Follow on Twitter
on October 09, 2013 at 3:48 PM, updated October 09, 2013 at 3:50 PM
Syracuse, N.Y. - It's an issue that crosses party lines, causes worry for some and offers promises of jackpots for others.
We're talking casinos.
On Nov. 5, voters in New York will get to decide whether to expand casino gaming in the state. Proponents say the gaming will create thousands of jobs and put more money into school districts and help lessen property tax bills. Opponents doubt the economic development promises and say using gambling money for public bills is a regressive tax that takes money from people who can't afford to lose.
So far, most of New York's state lawmakers have had three opportunities to cast their votes on expanded casino gaming in the state.
Those serving in 2012 and 2013 - two different election cycles - got to weigh in on whether the rest of us get to change the state constitution to allow up to seven Las Vegas-style casinos in New York.
Additionally, lawmakers also cast a vote on separate legislation that sets rules for where the first four casinos will go, how the money will be shared, and how compacts with Native American tribes - who already run casinos - will factor into the equations.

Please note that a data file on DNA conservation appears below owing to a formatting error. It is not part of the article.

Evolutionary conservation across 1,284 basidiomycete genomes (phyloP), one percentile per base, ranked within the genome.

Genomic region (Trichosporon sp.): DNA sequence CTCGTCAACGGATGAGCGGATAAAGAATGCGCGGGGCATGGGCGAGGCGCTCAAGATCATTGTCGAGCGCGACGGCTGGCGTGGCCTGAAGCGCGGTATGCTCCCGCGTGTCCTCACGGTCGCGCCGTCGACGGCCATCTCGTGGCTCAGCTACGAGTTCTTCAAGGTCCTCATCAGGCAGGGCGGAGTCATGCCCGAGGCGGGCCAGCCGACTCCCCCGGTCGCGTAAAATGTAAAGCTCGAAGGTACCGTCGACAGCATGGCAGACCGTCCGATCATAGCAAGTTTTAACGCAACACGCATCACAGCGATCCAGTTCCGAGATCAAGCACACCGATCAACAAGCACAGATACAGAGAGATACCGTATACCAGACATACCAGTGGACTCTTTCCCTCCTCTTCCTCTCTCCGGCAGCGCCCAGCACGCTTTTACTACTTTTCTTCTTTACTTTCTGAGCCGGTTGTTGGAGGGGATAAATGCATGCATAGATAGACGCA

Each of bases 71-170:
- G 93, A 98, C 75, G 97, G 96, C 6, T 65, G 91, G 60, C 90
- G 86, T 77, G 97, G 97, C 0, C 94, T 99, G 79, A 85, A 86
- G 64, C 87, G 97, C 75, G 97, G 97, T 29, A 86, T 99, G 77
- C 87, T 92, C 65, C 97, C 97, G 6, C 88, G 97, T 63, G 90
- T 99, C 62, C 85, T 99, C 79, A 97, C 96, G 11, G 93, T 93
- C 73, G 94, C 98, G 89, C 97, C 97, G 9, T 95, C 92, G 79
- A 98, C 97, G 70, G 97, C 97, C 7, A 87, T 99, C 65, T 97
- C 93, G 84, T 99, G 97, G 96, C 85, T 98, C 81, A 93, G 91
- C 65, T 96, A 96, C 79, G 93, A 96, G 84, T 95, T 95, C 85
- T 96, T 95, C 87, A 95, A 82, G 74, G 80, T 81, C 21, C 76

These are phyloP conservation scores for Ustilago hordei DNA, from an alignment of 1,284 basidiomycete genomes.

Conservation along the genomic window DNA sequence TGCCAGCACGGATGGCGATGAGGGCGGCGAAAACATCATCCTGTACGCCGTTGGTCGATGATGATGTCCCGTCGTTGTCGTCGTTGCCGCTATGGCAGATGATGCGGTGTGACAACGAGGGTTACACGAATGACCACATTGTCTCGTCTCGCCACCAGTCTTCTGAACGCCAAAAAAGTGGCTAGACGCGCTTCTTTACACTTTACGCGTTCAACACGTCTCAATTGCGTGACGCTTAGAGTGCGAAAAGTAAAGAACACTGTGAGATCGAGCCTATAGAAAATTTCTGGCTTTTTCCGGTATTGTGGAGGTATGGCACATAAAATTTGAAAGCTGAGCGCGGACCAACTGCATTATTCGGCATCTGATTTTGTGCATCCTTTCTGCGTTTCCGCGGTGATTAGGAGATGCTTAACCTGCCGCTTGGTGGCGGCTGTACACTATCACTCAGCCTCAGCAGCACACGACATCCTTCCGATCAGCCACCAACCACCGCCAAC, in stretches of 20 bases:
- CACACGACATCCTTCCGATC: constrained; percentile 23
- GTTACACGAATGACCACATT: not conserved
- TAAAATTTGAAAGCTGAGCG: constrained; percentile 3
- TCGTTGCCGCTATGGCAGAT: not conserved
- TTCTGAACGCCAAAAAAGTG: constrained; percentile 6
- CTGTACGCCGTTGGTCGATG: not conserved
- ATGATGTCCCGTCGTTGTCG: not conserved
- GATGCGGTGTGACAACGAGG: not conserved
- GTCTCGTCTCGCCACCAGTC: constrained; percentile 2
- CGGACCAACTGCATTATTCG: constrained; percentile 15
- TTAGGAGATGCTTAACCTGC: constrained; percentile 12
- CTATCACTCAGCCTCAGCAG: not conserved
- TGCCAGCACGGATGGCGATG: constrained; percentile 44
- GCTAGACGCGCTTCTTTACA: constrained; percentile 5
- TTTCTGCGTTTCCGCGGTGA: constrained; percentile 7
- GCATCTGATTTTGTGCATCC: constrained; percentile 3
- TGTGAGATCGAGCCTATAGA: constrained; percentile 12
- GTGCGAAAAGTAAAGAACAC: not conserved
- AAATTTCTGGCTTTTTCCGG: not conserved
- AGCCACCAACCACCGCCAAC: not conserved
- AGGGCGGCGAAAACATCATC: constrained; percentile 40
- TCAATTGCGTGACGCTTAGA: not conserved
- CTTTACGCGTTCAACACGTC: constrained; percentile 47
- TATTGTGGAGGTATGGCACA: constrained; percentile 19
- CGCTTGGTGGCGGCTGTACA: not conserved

But come Nov. 5, the lawmakers will be just like the rest of us, having their say in the voting booth. We asked our Central New York delegation how they would vote. Here's how they answered:
Plans to vote yes
Assemblyman Bill Magee, D-Nelson
"I don't know why not," Magee said when asked about the expansion of gaming. "We've already got gambling here, and we're not getting anything out of it."
Assemblyman Bill Magnarelli, D-Syracuse
Sen. James Seward, R-Milford
Assemblyman Al Stirpe, D-Cicero
"I just think that unfortunately there are a lot of New York people who go out of state" to gamble, he said. "I don't think we should be losing that revenue."
Sen. David Valesky, D-Oneida
Plans to vote no
Assemblyman Will Barclay, R-Pulaski
"I've never been a big believer that this is going to be the economic savior of Upstate New York," he said. "I think we should think twice."
Sen. John DeFrancisco, R-Syracuse
"Because of the wording on the amendment," he said. "It's like a push poll....It should be a fair proposition."
Assemblyman Gary Finch, R-Springport
"I'm probably going to vote no," he said, "unless something comes up that would change my mind." Finch said he didn't like the way the referendum is presented on the ballot and he's concerned that money from past sanctioned gaming - like the lottery - hasn't gone toward school funding as promised.
Assemblywoman Barbara Lifton, D-Ithaca
"If I had to vote today, I would vote no," she said. "I don't think it's good economic development."
Sen. Patty Ritchie, R-Oswegatchie
"I'm leaning towards yes," she said. "I'm not a fan of gambling. But that being said, we already have some forms of gambling...we already have lotteries and racetracks."